According to one longtime former employee in the Maine state park system, park rangers are currently allowed to request lawbreakers cease a specific activity but are not allowed to issue summonses to those individuals.
Tim Caverly, who served as a park ranger for 32 years and was the supervisor of the Allagash Wilderness Waterway, hopes a bill — LD 527 — corrects what he says is a dangerous situation, allowing for the law enforcement training of park managers and certain staffers.
That bill was discussed Thursday afternoon at a public hearing before the legislature’s Joint Standing Committee on Agriculture, Conservation and Forestry.
The bill seeks to require a program that must include (but is not limited to): training in self-defense, the use of nonlethal self-defense equipment, the use of motor vehicle emergency lights, requesting identification from people, the issuance of summonses, and arresting and detaining people when there is probable cause to believe the person has committed or is committing a crime. Maine manages 48 state parks and historic sites.
Three people testified in favor of the bill, while one — Bureau of Parks and lands director Tom Desjardin — testified against it. Another offered his perspective as a law enforcement officer but testified neither for nor against LD 527. The bill will now move on to a work session which has yet to be scheduled.
Last week, Caverly explained that he was troubled by the situation at state parks under the control of the Bureau of Parks and Lands because park rangers could only “request” visitors to stop breaking the law in state parks, and did not have the power to issue a summons to those individuals.
In written testimony to the committee, Caverly outlined some of his concerns.
“Our parks are a place where families and friends still gather, but may remain unaware there is little protection provided by untrained and unauthorized ranger staff,” Caverly wrote.
In addition, Caverly said that in a state park system that hosted 3 million visitors in 2018, a dangerous situation exists.
“For a bureaucracy to claim that serious enforcement does not exist or may be resolved by calling another remotely located department is either naive or is information being promoted by an administration intentionally providing false information,” he wrote. “Today, our park leaders seem more interested in ducking, dodging, and darting to keep their jobs rather than [to] ensure staff have the training and equipment to provide public safety and resource protection.”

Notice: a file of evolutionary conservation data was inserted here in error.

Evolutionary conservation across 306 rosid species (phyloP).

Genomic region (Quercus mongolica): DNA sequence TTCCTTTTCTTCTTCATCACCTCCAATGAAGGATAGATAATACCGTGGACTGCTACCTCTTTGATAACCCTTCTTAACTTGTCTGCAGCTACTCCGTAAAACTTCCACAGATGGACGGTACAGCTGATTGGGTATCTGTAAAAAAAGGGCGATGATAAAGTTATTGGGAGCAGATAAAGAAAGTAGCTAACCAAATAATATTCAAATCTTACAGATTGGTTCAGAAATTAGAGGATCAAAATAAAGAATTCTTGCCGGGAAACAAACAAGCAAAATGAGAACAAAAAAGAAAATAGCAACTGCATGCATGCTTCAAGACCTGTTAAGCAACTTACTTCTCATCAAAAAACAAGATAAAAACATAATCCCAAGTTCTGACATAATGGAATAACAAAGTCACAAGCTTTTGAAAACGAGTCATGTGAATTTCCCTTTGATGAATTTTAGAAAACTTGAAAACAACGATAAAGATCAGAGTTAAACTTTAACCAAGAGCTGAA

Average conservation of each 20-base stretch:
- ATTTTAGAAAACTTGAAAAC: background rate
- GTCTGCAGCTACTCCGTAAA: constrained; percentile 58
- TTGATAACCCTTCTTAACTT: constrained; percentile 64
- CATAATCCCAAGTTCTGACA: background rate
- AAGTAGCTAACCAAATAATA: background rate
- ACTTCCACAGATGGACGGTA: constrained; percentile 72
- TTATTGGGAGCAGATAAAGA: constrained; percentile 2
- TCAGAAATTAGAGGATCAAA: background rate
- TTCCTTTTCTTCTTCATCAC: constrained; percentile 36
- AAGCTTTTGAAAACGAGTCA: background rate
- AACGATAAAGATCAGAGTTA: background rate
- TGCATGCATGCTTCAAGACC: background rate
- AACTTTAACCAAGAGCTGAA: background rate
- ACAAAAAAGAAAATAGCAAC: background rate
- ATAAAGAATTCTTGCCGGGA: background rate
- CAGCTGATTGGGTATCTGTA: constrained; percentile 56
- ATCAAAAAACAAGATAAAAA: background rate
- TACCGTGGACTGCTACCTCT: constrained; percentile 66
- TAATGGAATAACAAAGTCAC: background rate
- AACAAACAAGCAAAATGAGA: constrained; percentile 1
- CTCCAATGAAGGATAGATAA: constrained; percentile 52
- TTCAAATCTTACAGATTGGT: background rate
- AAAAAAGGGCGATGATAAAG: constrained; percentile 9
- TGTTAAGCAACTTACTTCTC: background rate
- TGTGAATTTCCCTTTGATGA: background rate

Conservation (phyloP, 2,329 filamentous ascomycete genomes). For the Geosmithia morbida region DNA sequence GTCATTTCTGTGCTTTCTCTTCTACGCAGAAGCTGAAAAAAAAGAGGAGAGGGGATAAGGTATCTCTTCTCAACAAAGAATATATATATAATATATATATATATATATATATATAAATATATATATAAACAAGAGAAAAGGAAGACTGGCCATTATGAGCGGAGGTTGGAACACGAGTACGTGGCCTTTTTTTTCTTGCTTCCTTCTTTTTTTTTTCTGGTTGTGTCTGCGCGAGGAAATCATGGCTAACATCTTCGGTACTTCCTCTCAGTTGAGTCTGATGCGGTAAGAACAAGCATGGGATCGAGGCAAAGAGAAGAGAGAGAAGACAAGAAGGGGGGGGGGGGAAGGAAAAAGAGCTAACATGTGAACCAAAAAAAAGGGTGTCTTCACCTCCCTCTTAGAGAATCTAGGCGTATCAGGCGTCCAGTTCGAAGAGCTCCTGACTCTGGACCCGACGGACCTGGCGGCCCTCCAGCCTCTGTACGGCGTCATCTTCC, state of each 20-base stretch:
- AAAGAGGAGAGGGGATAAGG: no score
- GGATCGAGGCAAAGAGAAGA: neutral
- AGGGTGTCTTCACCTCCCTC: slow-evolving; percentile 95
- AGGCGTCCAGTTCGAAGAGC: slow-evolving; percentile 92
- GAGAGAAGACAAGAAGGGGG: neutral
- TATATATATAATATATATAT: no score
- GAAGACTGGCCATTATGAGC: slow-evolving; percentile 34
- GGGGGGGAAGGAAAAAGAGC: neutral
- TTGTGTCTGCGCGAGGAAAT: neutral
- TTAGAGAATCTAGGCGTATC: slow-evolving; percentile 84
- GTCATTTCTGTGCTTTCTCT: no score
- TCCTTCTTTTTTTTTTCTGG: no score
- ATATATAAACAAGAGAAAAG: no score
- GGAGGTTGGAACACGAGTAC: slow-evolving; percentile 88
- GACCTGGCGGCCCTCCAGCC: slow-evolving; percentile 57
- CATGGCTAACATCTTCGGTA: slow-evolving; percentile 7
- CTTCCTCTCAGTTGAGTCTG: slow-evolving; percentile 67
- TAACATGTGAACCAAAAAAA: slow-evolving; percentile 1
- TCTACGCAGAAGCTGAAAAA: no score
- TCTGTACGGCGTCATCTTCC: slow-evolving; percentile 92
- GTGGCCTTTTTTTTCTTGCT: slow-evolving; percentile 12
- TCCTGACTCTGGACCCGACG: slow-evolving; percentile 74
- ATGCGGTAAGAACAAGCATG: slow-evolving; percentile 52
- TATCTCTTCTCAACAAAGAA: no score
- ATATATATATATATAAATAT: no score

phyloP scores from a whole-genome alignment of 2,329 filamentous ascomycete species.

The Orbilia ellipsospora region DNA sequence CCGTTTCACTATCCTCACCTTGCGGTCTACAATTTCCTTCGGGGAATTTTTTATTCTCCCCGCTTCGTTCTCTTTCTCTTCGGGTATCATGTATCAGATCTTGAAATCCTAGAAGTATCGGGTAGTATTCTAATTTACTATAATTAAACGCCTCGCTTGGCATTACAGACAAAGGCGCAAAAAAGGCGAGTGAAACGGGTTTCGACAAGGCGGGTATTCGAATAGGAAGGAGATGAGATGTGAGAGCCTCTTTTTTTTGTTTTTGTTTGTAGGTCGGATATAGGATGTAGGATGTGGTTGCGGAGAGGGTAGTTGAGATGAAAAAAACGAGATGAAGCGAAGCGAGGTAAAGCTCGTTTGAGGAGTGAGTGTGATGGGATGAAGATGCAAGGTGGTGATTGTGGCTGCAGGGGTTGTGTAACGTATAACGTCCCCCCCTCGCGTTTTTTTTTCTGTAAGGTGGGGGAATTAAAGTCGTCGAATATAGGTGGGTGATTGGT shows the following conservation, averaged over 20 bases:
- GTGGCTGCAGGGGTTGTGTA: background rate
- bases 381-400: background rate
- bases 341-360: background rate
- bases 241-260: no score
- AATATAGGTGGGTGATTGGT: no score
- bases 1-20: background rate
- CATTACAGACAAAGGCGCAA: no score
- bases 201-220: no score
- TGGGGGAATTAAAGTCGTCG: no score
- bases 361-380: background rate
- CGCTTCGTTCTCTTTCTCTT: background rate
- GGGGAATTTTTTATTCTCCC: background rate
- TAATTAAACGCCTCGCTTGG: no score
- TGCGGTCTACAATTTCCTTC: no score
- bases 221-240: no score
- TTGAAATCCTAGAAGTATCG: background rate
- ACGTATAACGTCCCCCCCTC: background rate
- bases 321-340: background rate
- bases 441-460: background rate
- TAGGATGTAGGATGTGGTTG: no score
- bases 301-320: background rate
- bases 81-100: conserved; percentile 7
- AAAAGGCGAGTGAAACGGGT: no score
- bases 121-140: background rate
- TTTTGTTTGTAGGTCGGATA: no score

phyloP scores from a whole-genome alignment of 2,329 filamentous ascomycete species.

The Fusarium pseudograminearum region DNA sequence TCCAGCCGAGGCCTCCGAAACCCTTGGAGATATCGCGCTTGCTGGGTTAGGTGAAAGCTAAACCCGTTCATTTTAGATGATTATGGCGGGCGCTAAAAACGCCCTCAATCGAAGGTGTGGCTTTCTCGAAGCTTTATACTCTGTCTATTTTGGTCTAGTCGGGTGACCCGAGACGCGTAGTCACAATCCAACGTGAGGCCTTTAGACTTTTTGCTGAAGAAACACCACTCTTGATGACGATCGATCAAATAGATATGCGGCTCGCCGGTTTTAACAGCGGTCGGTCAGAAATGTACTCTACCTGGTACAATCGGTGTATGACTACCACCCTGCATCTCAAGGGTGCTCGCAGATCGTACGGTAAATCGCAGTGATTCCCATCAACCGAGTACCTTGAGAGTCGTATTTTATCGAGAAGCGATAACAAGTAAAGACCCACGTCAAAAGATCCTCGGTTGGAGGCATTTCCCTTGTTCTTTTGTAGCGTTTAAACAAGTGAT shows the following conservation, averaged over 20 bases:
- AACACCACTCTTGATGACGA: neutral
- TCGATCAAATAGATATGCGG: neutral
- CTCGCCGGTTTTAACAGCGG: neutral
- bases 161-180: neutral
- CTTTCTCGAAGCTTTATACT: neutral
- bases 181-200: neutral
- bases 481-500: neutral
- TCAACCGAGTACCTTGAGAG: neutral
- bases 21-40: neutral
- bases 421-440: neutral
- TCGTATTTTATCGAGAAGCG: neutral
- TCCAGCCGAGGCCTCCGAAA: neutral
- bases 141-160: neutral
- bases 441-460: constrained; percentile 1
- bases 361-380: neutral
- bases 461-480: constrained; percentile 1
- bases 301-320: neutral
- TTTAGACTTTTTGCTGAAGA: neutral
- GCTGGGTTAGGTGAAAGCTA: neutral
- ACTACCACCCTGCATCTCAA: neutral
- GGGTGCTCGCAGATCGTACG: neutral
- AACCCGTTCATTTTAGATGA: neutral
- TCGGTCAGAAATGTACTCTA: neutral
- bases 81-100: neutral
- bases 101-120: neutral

Rep. Thomas Skolfield (R-Weld), a former state park ranger, introduced the bill and explained that while he and his fellow rangers were trained at the Maine Criminal Justice Academy and were prepared for any eventual crisis that might crop up, that’s not the case now.
He said over the past decade or so, the focus on multitasking to include law enforcement responsibilities has lapsed.
“Law enforcement was, and continues to be one of the many hats that a park officer is required to wear,” Skolfield said.
Matt McGuire of Naples, who is the manager of the Sebago Lake State Park, but who testified on his own behalf — not speaking for the Bureau of Parks and Lands — said he received a combined state park and forest ranger training in 2002, but said all training for state park employees in law enforcement practices ceased in 2011.
Desjardin, director of the Bureau of Parks and Lands, testified against the bill on behalf of the bureau and the Department of Agriculture, Conservation and Forestry.
He said the bureau has already scheduled a park manager training for September that will address all but two of the enforcement responsibilities mandated in the bill.
Desjardin said the bureau wants rangers to de-escalate situations when possible, and said the official bureau policy from 2013 prohibits rangers from undertaking law enforcement responsibilities.
The final two requirements of the bill, dealing with the issuance of summonses and the detainment of people, create extra problems and are the real sticking points, he said.
The follow-up to the issuance of a summons may well require a court appearance by a park ranger, who often will only work for the state park for the busy summer months. If that case goes to court after the park season, the ranger will likely not be available to be in court, Desjardin said.
“We’re not even sure we have a legal ability to bring the person back into our employment for one day [to go to court],” Desjardin said.
And when it comes to detainment, Desjardin said parks neither have the facilities nor vehicles to efficiently detain anyone.